from Don Juan CHAPTER VI Sometimes he would run into Tonia by chance. This is one way of putting it, because he often walked the streets close to her house, he went to a beer joint two corners away, sometimes he was in the park nearby speaking kindly, helping small groups of kids, conversing seriously and politely with lonely people relaxing on the three benches, soldiers, pensioners, students who could not decide what course to take, running away from crowded lecture rooms, people from small towns eating chicken or fish sandwiches out of briefcases, or some handicapped guy. Tonia would often find him there alone, reading, his long legs stretched out indecently, smoking his strong, badly smelling cigarettes. She almost looked for him, much to her own surprise, of course, but her own surprise ceased to be a surprise to herself. She could almost see herself in the mirror, in some fine crystal mirror, a tall one that somebody carried along her, some kind of an invisible page, when she crossed the narrow street blushing because she felt the coarse stones under her expensive shoes, furtively looking into that mirror of her petty remorse, which had rapidly become part of her being coquette, entering the park, wishing she would not see him. And if she really did not see him, if Rogulski was not there that day at this time, and the benches were empty or filled with strangers, she would sigh with a relief which did not even deceive herself, let alone other people. Who can explain this tiny mystery of the human nature that makes us feel sorry that something we did not want to happen did not actually happen? Hypocrisy, there were two Tonias in her, and the emotions the reactions of both of them would take turns to rise up to the surface of this unique Tonia, the visible one. Poor thing, she was tortured. A nice housewife could say that, and perhaps she would have been right, she was fighting, struggling, under that heavy stone called Rogulski. But who would dare help her in her torture, who would dare lift up the stone? Some of the times the teacher was not even in the beer joint (with its pompous sign saying "Navigator," but he had christened it "Shy Brute," after a painting by Paul Klee) or in the park, and then she did not see him for a couple of days. He would go to a building that used to be elegant and through which several companies had passed, and he played chess, becoming a regular guest of some obscure cooperative. This was a petty inferno he would sink into and play chess, in a verbal duel with his partners whom he could barely see, but whom he usually knew by smell. Then he would disappear for a couple of days, and Tonia, who was looking for him hoping not to find him (and being disappointed in her surprise that her wish came true), ended up asking him again – and being surprised to do so – where he had been; first she asked him indifferently, then upset (angry with herself, anger rising up to the surface of visible Tonia), and sometimes even reproaching him. Rogulski did not answer, she had no place in that dirty club where he played chess with the psychology in a mind like that of people who cast dice off a bridge. But in fact why exactly was she looking for him? He would ask without looking at her, with a playful smile and looking sideways, like a tomcat. That new look of his irritated Tonia because it was new, not because it was ironic, but it did not make her angry enough to stop asking him next time. She felt he was there somewhere, and, with the satisfaction that he was not going away, her discontent grew (or was it impatience?) as he was becoming invisible, hiding from her, although he was actually looking for her. Discontent or her petty exasperation had grown so much, that she once did what she would never have expected, and she got scared, she almost backed off when she heard her own voice, when her brain "understood" what her mouth had just said: she invited him to her house, their house. Rogulski shrugged his shoulders in contempt (not contempt for her, but rather for his messed up life), his jaws frozen. He was watching her smiling, as if her invite had been pro forma, one of those invites when people are terrified that someone might respond, that it is almost impolite to respond to. A guy who looked like him – at least in her eyes – would not hide away to play chess with some dubious individuals. This would have been a fracture in his contempt, in her sarcasm, already stylized, weakened, that contempt she wrapped him in, covered him in, almost protected him with. As long as she had contempt for him, she could still look for him, get close to him. More than him, she needed that contempt like a shield, one of those leather shields, with the scale of some animal in clear, aggressive relief. That shield that existed was there between them, between their bodies (their future bodies), between the spirits of those bodies, between the contours of their half-confessed desires, like the desires of teenagers, those rare teenagers who have a vocation for teenage, a vocation for their age. Those successful teenagers, so gifted in their age that all their other ages will be failures. Even Tonia's look, her image was changing slowly: she was getting somewhat younger, but, as she got out of the mother, homemaker, middle-class role, she was getting trivial. There were brighter colors in her new dresses (quenched, of course, by her perfect, experienced taste), she gestured with shorter, sharper, more daring movements. Her head (that china object, troublingly beautiful, so harmonious that it was somehow in opposition to her body), her head with her enormous glittering eyes, troubling owing to their lack of expression, was not worn on the noble pedestal of her neck, that neck where the great master had placed his print, the only place where he betrayed himself. Some insolence, a defying angle in her face, in her lower jaw, of course trying to hide her fear. What fear was that? She noticed that slight change, her sliding out of her former body, out of her former countenance, but she did not really worry about it. Only her irony, her sarcasm toward the teacher grew, she raised higher that shield of mockery that was protecting her, had protected her, and now it was increasingly becoming an effigy, almost a symbol of her past fight, of her past defense. She was still defending herself, but the huge difficulty of her defense was the fact that Rogulski did not attack, no longer attacked: he seemed to have forgotten her, not going away from her for one moment, staying in her physical proximity. He had turned his shoulder, at that special time of Tonia's fear and chaste bourgeois fury, a time-fear-fury which had created a special defense organ for her. That organ perceived his shoulder movement, contorted like Buonarotti's slaves. Yes, his first aggression had filled her with disgust and fear, most of all fury and disgust. His slight turning now, the quenching of his aggressiveness, her fatigue triggered fear: the fury and the disgust were still there, but mimed to a large extent, something she pretended to feel. But even this fury that had stayed and gotten the upper hand was different from before, it was a different fury. It was fear coming from frightened surprise, increasingly surprised, mistrust (concerning her own sentimental future), as she was flabbergasted that she could slide out of her own mold of a young, virtuous matron, very bourgeois, chaste, and faithful to the principles of her clan. Of course she was not sliding (perhaps she never will), but her fear, like any fear, was a premonition. It is true that sometimes we anticipate things that will never happen, that cannot happen or have no time to become real, the reality of our history. But our instinct (the one spitting out this fear) is still right: that new thing that frightens us could happen, it was utopian but it becomes real. It is possible, and we know this, our old skepticism whispers it to us in complicity in some ear, the possible is sometimes more tyrannical, tougher, more real than the likely, sometimes much more real than reality itself, which, when it exists, is deprived of its exhilarating, exciting veil of threat and peril. The possible rather than the real or the probable is mysterious. And we are afraid not only of the mystery, the new, the thing that will destroy us, which will disorganize what we used to be, alive and harmonious, on behalf of some future existence, problematic, dark, capricious, dissimilar. Yes, but we are pushed on to live, to continue to live, to stay alive. Whoever wants to stay young must die early, whoever wants to continue to walk must destroy his statue balance, namely any beautiful lack of motion, any contemplation. Whoever wants to walk, to move forward, to be alive, whoever must be alive must get out of his balance (with a slight, unheard sigh), that beautiful landscape, which seemed to have been given to him forever. But our landscapes, won with enormous fights, our contemplation belong to the gods. And we must break away from that place where we used to be happy, almost delighted with our destiny, we must break away from the harmony with ourselves and with the surrounding landscape, from that brief, splendid short-circuit of our two natures: the one within us and that which softly surrounds us and accepts us the way we are, we must get away from that gracious petrified formula, take the first step, fall into the future, toward ungracious, uncertain efforts, fall, rapidly going toward a new labor. There (if ever) another rest is waiting for us, blissful, calm, motionless, a harmony of the two natures. Perhaps this will never be, but we must walk on frowning, hard-working, sweating, clashing our teeth, our imagination tightly fettered, as if we were sure of a new victory, a new stopover, a new landscape, a new contemplation. As if we were certain, as if someone had promised us explicitly, as if we had something on nothingness, that enormous, invisible air we call fatality. So he was sliding, he was beginning to slide on velvet rolls, her body, its shape, Tonia's body, but just before he slid her thought was ahead, that thought which is a vital instinct and urge, and all the body could do was follow it, as it had done so many times before. And this premonition of the future movement of her body filled her with fright, terrible fright, her body was sliding into the mystery that life is surrounded with, his future life. And precisely now, then, at that tremendous time, the teacher, who had targeted this, who seemed to have started everything so stubbornly, so greedily (or at least maybe he was the insolent go-between for someone else) well, precisely now he seemed to turn away, slightly absent-minded, hiding in that miserable club of his for days, passionately playing chess, walking with Cici, he was even seen at a concert once with his own wife, that striking, aging blonde. But who knows, Tonia thought, maybe it was all in her own mind, perhaps fear creates such delusions! Indeed, it would have been hard to believe that he, the dog, that two-penny guy, that loser, did not – no longer wanted – to get – no longer wanted her – namely that he just gave up – that he – no, no, it was impossible, unlikely! Unbelievable. And her happiness was born again, she attacked him again, as if he had been like before, his shoulders toward her beautiful body, her enchanting apparition, and he, the sentimental hooligan, gave her that priceless gift, he reinvented her past, her childhood, with weird reflexes and candor, and those games with small animals, then he discovered her second childhood, her late childhood (describing her in his own way, therefore possessing her), then the old age of her childhood, the heavy, long, unlikely, musical aging, and the lightning apparition of that red sun, enormous, singing in his august valleys, the sun of her long-gone puberty. That was caught somewhere, and he, the insolent, was unburying all this with that impertinent carelessness. Yes, he reinvented her entire history, vividly, with genius, obviously for selfish purposes, in order to describe her, therefore to possess her, because he suffered from a strange handicap: this was the only way he could possess, and he suffered from an unquenched desire to possess. And then he described, his invisible mouth was talking all the time, he was writing history, and, through her enormous, whale teeth, sharp fragments flew out, over mountains and blue-sky horizons, meek-bloody, those nuclei of the future, sumptuous ships of the past, with all those drowned sailors bending over symmetrically, nickel fish jumped out of his inspired mouth, possible ideas, whatever we call human, humanity; because man-animal alone is captivated by the possible, that possible we call utopia, what ought not to be but could be, I do not know how, by some chance, what a whim of chance, a brilliant caprice of some crazy god, it could be! How exciting! […] The next day he had no classes, he was working part time now, so he had more time, although nobody knew exactly what he was going to do with all that time, anyway he would spend more time at that miserable chess club, where he would get in touch with the Russian, than in school. She would run to the university for four hours and came back in time, to watch him wake up, the great animal. He stayed at her place all day and a night, disappeared the next day, actually it was the third day. He went home, changed, which only lasted for two hours, and he went to the park in Tonia's corner. And she found him, happy – for the first time she admitted to herself that she was happy to see him, and she showed that happiness to him – and she asked him, giving up her old pride entirely for the first time, that old pride she wore all day like a family necklace, she asked where he had disappeared for so many days. "I've been playing chess," he answered smiling, and she watched him amazed, not knowing whether he was lying or not. Then he told her about the chess club nearby, close to her house, so it was her – so he was not far away. "But you're not allowed to go there," Rogulski said, "that's no place for a lady like you." "But I thought you said it's some kind of a club?" "Of course it's a club," and he described it to her, that old aristocratic house, the smells, and the people hanging around there. Then the history of that house, its use, ever since it was nationalized: a home for children, enterprise manufacturing I-do-not-know-what, oh yes, a branch of the Construction Ministry, the Cement Trust or something, then abandoned for a couple of years, then military unit, yes military unit, actually some improvised dorms, then unfortunately remodeled by some fools who spent a lot of money and destroyed it for the most part, and that is when the last furniture disappeared, then again an institution, the offices of some cooperative and the workshops upstairs, and now it is the chess club. The ground floor is full of intellectuals, students, workers, and a lot of peasants, with low-lifers, former officers, former convicts, one of them is extremely intelligent, but unfortunately he is lazy and vicious. "Like you," she said. "I'm only lazy," he corrected her, "you need energy, imagination for vices – and then for some reason, vice has been dying down in me since I met you, I mean that hunger for vice, that joy of being vicious. You're terribly moralizing, Tonia." She laughed, happy to be with him, not caring that she was sitting on the bench with a "stranger" right in front of her neighbors. She had long since ceased to care, which was new. If his vice was quenched when she was around, then her moral rigidity had become less confident, as well. He had an unpleasant habit, at least she thought so, he tried to touch her while they were talking, to touch her neck, shoulders, grab her wrist, touch her hair, oh, yes, especially that, her black, heavy, wonderful hair, unbalancing her head made of one piece. This time she was not bothered by his touch, which she used to consider dubious, provocative. His hands were never restless when she was there, when her body was there, that body he had once compared with a lake. His hands did not obey him when she was close, and they hanged on her sleeves, wrists, and neck like birds, trying to hold on to her hair, he touched her hair, and she started violently. Part of her complicated hairdo fell down, long, dark brown locks fell along her left ear, over her shoulder. This time he went into shock, he stammered and bent down in a stupid gesture, almost trying to pick up something from the alley sand. Tonia got scared, as if an invisible beam had lit up her nakedness, a radiation suddenly falling form a source other than the sun, so he was the first to recover, he stretched out his tobacco-stained hand with long, restless fingers and badly cut nails, to pick up her hair. Only then did she blush violently and she covered her nakedness, feeling guilty. It was her fault that he had gone so far, it would have been her fault no matter what, and she was watching him candidly, the visible sign of her guilt. Then she left, her hair not really tidied up, but nobody would have suspected anything, the reputation of her chastity was that strong. She ran away but they saw each other again in the ensuing days in the same park where he was waiting for her. They did not hide, and, which is even more serious, they had accepted that "striking" place, where everybody could see them, that place that was almost in bad taste, they were less careful than high-school kids. As careful as a soldier and his girlfriend, as serene, as provoking, as "anonymous." Perhaps they were stressed out because of this, or they were instinctively trying to prove to themselves that they were in a neutral zone, a zone of all freedoms, since no sign hovered over any gesture yet?! […] But nothing had happened, or if it had, it had probably been long before, or, which is even more serious, was due to happen in the future. Never, almost never do events succeed each other simultaneously, sentimental events, the body and the mind are not in tune with each others, the arm rises, goes up to point to something, to support something, to exclaim, and the flesh floats in another century, naively hanging on the bone of another thought. […] Then they went so far, that Tonia asked him to take her with him. Not to leave that bench where they were fettered by that rigid feeling, that provoking feeling of their innocence. It had been a long time since they had walked side by side, the old times when she was running away from him, when he seemed, impertinent and careless as he was, to be giving it all up, following her a few steps behind, she was angry and disgusted, horrified that something obscure and shameful was shackling her to this dubious man on her left, sometimes behind her, an annoying guy she could not destroy or push away because he obeyed different laws, he came from a different world. So back then, from his fault or hers, they had seen each other a little, most of the times in a corner, a street corner, on a bench, once even at Tonia's house. Weirdly, he went to her house because she insisted, but did not even spent a whole hour there. She was ironic, of course, because he was running away, but she was actually happy. Her family was not supposed to be part of her life, that second life of hers that was emerging. But she had one condition for him: he was no longer allowed to be absent for too long from his bench in the park. […] The second day of absence already became a sin! And she raised her finger threateningly, and her beautiful face became so sullen, childish, comic-serious, that he felt tempted to do two things: burst out laughing and then kiss her very fast, control her little red mouth with fleshy petals, always open, and he bent his head away fast, because he could not do either, so he did not want her to see his thought, the temptation in his eyes. She was still a virgin, a belated virgin, a splendid teenager, frozen in that miraculous age when the Unique, the saint, the mysterious magnificent breaks to pieces, is divided, will no longer be himself, when the Unique is separated from himself, when a suave, tyrannical restlessness pushes him to move, to enter into the epic, when it collapses out of himself and his margins move in incertitude, like sand walls beginning to flow. She was still a virgin, a virgin-maiden, whose walls were beginning to move like sand pillars, like a palace leaning on giant bat wings, whose sleep is troubled by enigmatic, needed dreams. Out, out, his voice would order silently, and she, the teenager, had to get out, awake from her sleep, the sleep of the Unique, to embark upon her journey, to take the first step, in incertitude, melodiously, painfully, anyway to welcome him as if- To run to welcome him, as if this had been her purpose. […] "Yes, yes, yes, yes, yes, you're right, he is an irrationalist, he contests the supremacy of reason. But he's more than that. He, Rogulski, contests the supremacy of reason, but at the same time he is himself, that's why he is Rogulski and he is my lover. He lives according to an inner instinct of his, which he obeys almost every day, in this sense he's not free, he's like Socrates, he – in your view at least he's so (dishonoring) free, so opposed to the first rationalist. But you don't understand that I'm fascinated not because he contests the primacy of reason (I confess, in the beginning I couldn't care less), I'm fascinated by this mixture of intellectual contestation and his nature, his life. His body, in which he experience a special kind of freedom. His time, where he experiences a special kind of freedom. He's a hooligan, I agree, he's a 'Red,' he has weird moral reflexes, he's unpredictable." (…) "I don't love him for his ideas, but I love him enough to take up his ideas, I obey him enough (I'm enough woman) to think like him, his way. And not because I don't have any personality, that's stupid! No, of course, I have a strong personality, strong education, my own system, my vision, as they put it. Except all this is much more powerful in him, thousands, millions of watts stronger. And he annulled me. No. I don't mean he annulled me through his personality, his education." […] "My knowledge is now close to love, to mystic ecstasy. Reason is only part of this love, the ideas, the education are consequences and fuel at the same time. Humiliating for people who think like you, like you guys (they are the majority!), it's humiliating that we, me, we no longer choke, we no longer collapse in the absence of intellect, of reason, better put, we recognize the necessary role of the intellect, but it's a secondary role. This is humiliating for your measureless pride, for that science you people worship. You've lost your candor. And humility, the capacity for humility." […] "Oh, my beloved, if you could only hear me, you'd strike me with your fists, you'd kill me. I'm so alone when we are together, so impudent that I'm running away to lose myself, to hide in your thoughts, to smile to him, the other one, who is perhaps with another woman, with Tonia maybe. You don't understand how come me and Tonia could be friends! It's simple: when we became friends, he didn't exist; now we share him. Do you think that's cynical?! Of course it is! In your language." […] "We've been walking in this dusty park for an hour. The last silhouettes around us have disappeared, the alleys are empty, lit to their depths like tunnels, the trees are watching us, our tiniest movements, those movements we are even not aware of, they amplify us fantastically, they surround us like gods. There are still living creatures on benches, they're embracing in that hysteria you get from any instinctive optimism. They are alive, we'll die completely if we stay together. I would have never been sorry to die with you, near you, but now believe me, my darling, I've had enough. I'll let you die alone, please excuse me. But you're so well-bred. "Haven't you noticed that I've been silent for over an hour, for over a day, for months?! How come you don't notice my silence, they say we women talk all the time; then how come a guy like you doesn't notice when we are silent, when we finally start the colossal machine of silence? "I could have fun trying to define love as a simple regaining of instinct. And then everything I learned, everything I know slides off me, like a bride's dress." […] They parted shortly before midnight. He was satisfied, she was laughing. A long second, almost the entire next night, he fed on her laughter, he hoped. He hoped he had provoked that laughter, a laughter than belonged to him, bearing the effigy of his face. He seemed to have found again the route to her, to her total possession, and he was willing to accept any humiliation for that. As much humiliation as he could put up with – he had so little practice being humiliated. Humiliation degraded him, "dirtied" him, because he was "European," a civilized individual. And indeed he was civilized, incapable of excesses, predictable and clean, polite with his fellowman, whom he despised so subtly. He had a peaceful night, as they say, although he hardly slept. He was tired, he had been talking, he had been fighting, and then he was tired from all that walking, that tension. He began to hope, he even thought of asking her to marry him, giving her expensive gifts, he even thought of crazy things, like to avoid her, not to see her for six months so that she would come to him, to take a mistress in order to make her jealous. This strong, intelligent man began to think like a boy, such as to take up drinking. What if she likes the smell of alcohol?, he thought, getting out of bed, turning on the light, and lighting a cigarette, although he smoke so little. Perhaps my balanced life seems cowardly to her, I appear to her to be so middle class, compared with the other man who is lecherous, an "artist"? Although she is intelligent and sophisticated, perhaps she is still femininely naïve and simple, she likes, she is shocked by social courage, gesturing, daring language, contempt for social rules? Freedom, in its primitive, instinctual form? Perhaps I bore her with my regular thinking, with my career? I could use being some kind of a loser! Perhaps she is bored with my family, indeed, this is like a beehive, crowded for all anniversaries and micro-anniversaries, gifts and little notes. Then he remembered her warm, transparent laughter when they said goodbye and he was encouraged. She will come back, she will come back, she will get fed up with the other man, better put, with her own straying, disease, whim, and she will stretch her hand out to the usual place, where he is, will be. Like a staircase rail in the dark in a strange building, like a door knob polished by all your ages, which you find out of instinct, it is waiting for you, alive, like a dog, in the house where you were born. He should be as humble as a staircase rail, a door knob, to moan secretly in the darkness of the wood, of his mind, to wait for her, she knew, her instinct knows he is there somewhere. It would be foolish to go away, to change, to falsify things. It would be terribly uncomfortable, in the suicidal sense of the word. Could he live as an impostor, would that be fair to other people? And then, he had no vocation for being an impostor, the joy of that status, like those nice rough guys, the clowns that create shows in the market place on a used carpet. No, he was already middle class, in the historical sense, he was a creator of value, useful to other people, heroically controlling every day any cynical tendency toward anarchy, he had disciplined himself since puberty to master base instincts, to respect human work. He had no business in some market place having around him merry, fat housewives, apprentice tailors, suspicious monks, soldiers chasing house maids, don Juans chasing those maids' mistresses, peasants with vegetables and bloody animal hides, noisy, lively children, and handicapped old people – blind, deaf, or imbecile. Praised be the Lord, he had no talent for such things, he will prove his love by not changing or becoming somebody else and being and impostor, on the contrary, he will be faithful, tacitly heroically so, to her and to himself. Motionless in his predictable destiny one of the few supporting pillars in this protean, hallucinating, shamelessly lively life, he will be like pillars in the middle of rivers, with algae and herbs, ice, and thick, troubled waves. He will not float, he will stand, he will not dream, he will work, he will not bend, he will believe. And doubt will be his secret, a true secret, unique, not one of those secrets that are sold the next day, filmed, not a secret like gossip. These indecent people, incapable of private life, who profess passion and love, who write public letters, indulging in all that contempt for the addressee. No, he will never write such letters, he will not weep, he will not sigh, he will not use metaphors, he will not invent new religions. Dignified and alone in his destiny, his necessary work, happy with one woman only that destiny and his own virtue have given him. Whom he loves the way she is, whom is waits for the way she is. But what if she was gone, traveling very far away? That was the only metaphor during that white night.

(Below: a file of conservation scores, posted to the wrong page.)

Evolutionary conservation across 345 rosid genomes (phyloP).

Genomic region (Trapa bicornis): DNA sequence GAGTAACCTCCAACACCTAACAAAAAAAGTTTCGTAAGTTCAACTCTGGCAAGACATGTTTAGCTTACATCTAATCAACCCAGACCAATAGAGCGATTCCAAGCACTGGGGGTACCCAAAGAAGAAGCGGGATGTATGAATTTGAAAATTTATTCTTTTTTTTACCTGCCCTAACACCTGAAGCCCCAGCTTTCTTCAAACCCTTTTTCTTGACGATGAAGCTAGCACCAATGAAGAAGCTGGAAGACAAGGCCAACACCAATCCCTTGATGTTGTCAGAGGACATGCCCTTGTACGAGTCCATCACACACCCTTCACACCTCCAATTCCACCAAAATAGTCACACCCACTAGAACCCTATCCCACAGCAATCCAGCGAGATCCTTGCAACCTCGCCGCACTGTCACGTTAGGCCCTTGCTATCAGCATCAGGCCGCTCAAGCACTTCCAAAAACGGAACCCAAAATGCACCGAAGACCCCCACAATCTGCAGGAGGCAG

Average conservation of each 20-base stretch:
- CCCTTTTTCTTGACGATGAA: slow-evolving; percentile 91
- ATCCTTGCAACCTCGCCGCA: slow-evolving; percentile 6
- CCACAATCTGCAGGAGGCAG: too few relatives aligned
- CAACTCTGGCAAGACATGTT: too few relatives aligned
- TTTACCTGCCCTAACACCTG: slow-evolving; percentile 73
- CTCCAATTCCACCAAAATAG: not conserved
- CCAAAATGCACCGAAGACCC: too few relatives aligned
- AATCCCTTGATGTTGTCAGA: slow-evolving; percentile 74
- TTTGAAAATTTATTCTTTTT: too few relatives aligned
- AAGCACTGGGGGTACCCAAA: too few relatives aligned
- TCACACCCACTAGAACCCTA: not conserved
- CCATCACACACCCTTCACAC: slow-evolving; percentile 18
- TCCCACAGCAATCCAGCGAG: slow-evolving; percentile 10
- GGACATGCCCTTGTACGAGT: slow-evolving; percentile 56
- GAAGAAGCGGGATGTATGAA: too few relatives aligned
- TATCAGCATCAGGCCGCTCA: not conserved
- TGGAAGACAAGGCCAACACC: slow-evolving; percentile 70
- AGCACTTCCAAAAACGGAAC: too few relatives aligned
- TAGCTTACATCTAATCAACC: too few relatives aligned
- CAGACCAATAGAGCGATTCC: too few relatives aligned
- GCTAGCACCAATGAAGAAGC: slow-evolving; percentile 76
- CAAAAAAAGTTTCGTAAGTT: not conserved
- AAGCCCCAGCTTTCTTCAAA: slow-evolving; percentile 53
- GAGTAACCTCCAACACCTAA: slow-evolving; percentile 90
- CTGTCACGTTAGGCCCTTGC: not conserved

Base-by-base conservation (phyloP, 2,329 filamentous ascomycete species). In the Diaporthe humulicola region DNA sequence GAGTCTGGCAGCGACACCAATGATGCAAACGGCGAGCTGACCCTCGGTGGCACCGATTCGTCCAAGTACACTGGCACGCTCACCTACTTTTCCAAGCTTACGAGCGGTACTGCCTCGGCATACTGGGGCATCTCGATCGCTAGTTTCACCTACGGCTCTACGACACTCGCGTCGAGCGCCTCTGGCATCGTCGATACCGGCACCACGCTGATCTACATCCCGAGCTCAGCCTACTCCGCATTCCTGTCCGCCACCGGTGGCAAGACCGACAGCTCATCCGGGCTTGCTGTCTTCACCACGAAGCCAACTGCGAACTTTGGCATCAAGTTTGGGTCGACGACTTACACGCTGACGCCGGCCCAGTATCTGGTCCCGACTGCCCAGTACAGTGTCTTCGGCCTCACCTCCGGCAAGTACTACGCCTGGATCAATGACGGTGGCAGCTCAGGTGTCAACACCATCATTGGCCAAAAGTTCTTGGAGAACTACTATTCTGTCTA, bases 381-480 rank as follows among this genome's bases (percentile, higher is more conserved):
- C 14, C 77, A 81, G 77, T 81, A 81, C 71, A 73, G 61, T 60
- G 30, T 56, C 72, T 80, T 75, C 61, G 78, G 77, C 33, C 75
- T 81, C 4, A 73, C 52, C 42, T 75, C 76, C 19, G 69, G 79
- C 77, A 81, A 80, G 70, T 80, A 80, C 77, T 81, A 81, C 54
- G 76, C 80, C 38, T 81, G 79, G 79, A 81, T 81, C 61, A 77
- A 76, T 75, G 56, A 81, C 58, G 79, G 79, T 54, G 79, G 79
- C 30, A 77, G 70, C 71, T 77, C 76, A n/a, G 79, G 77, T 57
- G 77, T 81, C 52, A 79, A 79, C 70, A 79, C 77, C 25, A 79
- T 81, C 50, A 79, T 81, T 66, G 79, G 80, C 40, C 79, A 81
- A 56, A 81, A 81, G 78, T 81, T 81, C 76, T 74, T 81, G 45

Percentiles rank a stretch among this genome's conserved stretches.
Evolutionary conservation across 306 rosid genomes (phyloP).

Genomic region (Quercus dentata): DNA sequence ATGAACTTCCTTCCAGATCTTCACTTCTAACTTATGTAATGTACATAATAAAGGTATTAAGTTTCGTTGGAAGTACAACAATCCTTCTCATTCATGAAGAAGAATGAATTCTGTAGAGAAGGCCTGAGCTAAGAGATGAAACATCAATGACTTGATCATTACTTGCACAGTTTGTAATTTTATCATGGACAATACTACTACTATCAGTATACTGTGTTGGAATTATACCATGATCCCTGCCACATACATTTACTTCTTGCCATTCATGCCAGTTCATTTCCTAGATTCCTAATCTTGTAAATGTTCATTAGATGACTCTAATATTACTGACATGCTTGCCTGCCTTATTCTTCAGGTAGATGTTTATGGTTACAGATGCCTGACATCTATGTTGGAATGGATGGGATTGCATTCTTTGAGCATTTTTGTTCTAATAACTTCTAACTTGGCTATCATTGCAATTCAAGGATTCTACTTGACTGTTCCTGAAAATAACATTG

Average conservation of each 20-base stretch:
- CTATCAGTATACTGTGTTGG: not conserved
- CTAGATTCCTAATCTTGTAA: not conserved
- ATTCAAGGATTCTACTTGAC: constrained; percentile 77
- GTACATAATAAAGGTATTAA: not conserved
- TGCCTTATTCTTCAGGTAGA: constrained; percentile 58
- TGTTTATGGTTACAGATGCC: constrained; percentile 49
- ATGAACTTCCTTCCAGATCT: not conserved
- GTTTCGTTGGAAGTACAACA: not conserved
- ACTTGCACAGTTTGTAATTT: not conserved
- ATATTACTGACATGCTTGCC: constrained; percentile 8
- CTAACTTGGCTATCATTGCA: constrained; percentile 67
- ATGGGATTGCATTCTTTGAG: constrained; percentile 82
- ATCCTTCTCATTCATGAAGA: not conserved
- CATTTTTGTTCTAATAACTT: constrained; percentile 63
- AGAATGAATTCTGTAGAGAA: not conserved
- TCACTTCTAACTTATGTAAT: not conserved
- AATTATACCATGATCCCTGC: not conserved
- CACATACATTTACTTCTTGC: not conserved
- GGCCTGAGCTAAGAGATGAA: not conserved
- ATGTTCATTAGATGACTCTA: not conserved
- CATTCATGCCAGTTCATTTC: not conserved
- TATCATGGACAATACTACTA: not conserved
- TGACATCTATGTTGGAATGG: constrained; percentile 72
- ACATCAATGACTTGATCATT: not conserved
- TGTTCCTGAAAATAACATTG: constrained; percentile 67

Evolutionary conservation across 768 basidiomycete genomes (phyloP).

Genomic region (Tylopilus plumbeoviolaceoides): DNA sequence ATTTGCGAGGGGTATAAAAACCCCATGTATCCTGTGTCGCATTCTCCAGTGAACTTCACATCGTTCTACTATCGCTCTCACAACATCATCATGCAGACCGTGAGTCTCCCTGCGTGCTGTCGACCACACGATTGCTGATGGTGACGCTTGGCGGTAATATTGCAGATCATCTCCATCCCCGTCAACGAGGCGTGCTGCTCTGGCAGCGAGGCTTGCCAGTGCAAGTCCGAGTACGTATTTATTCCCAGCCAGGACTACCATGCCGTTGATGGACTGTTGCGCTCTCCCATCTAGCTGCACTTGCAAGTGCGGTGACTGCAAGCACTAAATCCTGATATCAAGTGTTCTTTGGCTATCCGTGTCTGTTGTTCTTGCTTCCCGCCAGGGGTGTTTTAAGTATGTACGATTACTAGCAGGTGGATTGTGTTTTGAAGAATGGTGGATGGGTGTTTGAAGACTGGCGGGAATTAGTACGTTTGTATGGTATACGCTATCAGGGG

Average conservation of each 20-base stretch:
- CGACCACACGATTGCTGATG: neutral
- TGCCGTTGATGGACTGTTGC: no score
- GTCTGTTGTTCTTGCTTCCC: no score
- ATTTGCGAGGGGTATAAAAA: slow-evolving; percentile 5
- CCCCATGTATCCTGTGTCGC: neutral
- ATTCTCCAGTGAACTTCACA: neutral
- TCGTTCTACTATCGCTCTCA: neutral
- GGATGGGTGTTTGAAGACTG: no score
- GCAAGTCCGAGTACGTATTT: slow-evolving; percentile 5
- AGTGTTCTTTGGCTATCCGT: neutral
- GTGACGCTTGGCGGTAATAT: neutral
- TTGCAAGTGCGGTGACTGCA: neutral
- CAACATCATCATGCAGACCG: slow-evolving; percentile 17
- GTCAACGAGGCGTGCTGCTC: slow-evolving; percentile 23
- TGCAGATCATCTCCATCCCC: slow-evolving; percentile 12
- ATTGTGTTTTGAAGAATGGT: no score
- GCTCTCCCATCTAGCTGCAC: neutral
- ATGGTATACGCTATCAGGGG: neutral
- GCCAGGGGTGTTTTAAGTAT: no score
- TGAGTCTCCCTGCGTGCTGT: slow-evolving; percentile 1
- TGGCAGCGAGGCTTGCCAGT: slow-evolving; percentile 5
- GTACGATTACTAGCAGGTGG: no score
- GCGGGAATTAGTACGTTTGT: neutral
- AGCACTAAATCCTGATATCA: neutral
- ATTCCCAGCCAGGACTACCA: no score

by Nicolae Breban (b. 1934)